This was a kind of social contract, which especially after World War II was embedded in the idea of what it meant to be an American. Americans worked hard and America, through robust public programs, gave working and middle class Americans an ability to create a better life for themselves and their children. But Reagan did an incredible and unprecedented job in undermining that social contract and in eroding the trust of Americans have towards the value of these programs.

For example, his powerful welfare queen narrative which, despite having been thoroughly and frequently debunked in the years since-- which we'll link you guys to down below-- continues to this day to color how we feel about people who use social programs, despite most of those people statistically working a job of some kind. Meanwhile, during that same propaganda campaign about average citizens using public services, the financial services industry, big business, and the ultra-wealthy in this country were seeing a level of government support and favoritism that had previously been unheard of. In short, Reagan, through both his policies and his fantastic ability to communicate terrible ideas, completely shifted our idea of who the government fundamentally was there to help as well as who should expect to benefit from it.

And it is something that our economy has never truly recovered from nor, incidentally, has the middle class. Number two is my baby, Shark Tank as a show and also all of the shows like it. And this one really does hurt me because I love Shark Tank, I mean, to the extent that I can no longer say "and for that reason" without saying it like my beloved Lori Greiner.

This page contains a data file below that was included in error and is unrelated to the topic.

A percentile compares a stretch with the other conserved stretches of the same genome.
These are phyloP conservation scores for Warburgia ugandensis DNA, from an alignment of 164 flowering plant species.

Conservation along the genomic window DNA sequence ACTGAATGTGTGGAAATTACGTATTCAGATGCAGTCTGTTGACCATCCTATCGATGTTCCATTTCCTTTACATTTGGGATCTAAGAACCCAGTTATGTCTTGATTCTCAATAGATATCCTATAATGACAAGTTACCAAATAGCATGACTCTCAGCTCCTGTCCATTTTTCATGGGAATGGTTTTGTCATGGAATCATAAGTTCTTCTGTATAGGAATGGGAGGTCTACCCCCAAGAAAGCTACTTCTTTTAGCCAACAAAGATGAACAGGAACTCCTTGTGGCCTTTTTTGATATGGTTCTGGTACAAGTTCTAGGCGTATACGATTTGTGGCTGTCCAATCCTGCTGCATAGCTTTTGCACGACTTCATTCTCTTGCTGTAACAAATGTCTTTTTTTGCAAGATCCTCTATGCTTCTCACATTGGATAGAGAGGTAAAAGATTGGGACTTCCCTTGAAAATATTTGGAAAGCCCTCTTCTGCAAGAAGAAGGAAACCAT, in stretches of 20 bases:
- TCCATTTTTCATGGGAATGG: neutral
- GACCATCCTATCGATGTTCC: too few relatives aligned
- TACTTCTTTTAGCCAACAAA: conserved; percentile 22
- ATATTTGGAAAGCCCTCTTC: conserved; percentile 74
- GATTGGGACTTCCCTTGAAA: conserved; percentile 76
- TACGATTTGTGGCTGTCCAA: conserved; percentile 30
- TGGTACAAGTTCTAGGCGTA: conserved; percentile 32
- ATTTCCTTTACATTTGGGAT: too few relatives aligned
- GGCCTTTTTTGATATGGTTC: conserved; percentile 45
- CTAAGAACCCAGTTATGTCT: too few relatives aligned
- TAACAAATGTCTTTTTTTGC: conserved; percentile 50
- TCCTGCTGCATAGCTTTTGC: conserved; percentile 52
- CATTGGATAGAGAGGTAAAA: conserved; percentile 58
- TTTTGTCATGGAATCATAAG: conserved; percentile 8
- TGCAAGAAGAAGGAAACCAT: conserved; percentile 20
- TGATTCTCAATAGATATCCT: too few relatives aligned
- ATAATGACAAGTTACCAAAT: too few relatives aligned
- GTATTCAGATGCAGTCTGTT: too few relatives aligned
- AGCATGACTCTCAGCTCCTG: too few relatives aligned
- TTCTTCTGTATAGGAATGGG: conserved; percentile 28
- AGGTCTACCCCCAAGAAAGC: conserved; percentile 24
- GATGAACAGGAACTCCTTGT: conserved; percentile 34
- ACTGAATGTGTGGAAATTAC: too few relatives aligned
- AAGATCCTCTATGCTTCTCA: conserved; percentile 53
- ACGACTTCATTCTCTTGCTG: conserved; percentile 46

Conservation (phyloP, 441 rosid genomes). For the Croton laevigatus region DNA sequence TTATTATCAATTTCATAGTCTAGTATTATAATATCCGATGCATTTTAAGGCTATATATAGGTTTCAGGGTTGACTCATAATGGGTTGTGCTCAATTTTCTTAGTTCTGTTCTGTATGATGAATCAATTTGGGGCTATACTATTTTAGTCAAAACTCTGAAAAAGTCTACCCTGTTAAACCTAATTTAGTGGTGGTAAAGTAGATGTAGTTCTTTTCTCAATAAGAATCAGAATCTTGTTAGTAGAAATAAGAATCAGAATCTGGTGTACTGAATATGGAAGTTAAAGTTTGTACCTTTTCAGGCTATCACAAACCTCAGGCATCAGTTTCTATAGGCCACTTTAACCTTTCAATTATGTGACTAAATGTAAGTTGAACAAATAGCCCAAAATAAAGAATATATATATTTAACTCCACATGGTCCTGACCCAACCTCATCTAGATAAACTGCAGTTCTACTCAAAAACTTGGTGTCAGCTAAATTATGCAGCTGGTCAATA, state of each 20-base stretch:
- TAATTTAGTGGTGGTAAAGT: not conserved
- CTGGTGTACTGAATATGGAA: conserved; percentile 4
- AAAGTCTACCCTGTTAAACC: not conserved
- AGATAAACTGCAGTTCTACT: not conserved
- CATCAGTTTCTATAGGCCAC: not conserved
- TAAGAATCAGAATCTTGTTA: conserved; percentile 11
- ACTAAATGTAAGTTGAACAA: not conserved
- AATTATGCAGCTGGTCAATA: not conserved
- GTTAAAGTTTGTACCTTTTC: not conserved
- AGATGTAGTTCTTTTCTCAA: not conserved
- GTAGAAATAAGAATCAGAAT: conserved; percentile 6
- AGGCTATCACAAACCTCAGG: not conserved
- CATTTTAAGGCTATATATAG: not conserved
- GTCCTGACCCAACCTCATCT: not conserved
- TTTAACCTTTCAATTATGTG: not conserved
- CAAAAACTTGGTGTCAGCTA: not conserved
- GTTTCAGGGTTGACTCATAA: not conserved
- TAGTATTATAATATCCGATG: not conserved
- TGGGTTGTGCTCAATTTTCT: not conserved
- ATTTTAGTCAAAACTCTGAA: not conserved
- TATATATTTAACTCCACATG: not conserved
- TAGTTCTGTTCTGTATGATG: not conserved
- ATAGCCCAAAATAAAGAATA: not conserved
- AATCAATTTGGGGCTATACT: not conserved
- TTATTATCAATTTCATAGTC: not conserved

And as I mentioned in the intro, I actually do believe that I've learned quite a bit from Shark Tank mostly in the form of what not to do, but also in some ways about how important it is to diversify your business for sustainability and growth because doing one thing well isn't going to be enough to make a business survive long term. (WHISPERS) We cover that in my class. But it is undeniable that the massive popularity of this show and the narratives that it pushes, aside from launching a somewhat credible political campaign for noted thumb Kevin O'Leary, has instilled an idea of entrepreneurship, business owning, and the American Dream, which is basically diametrically opposed to how all of those things have been trending over the past decades in this country. It is no secret if you watch this channel-- and why wouldn't you?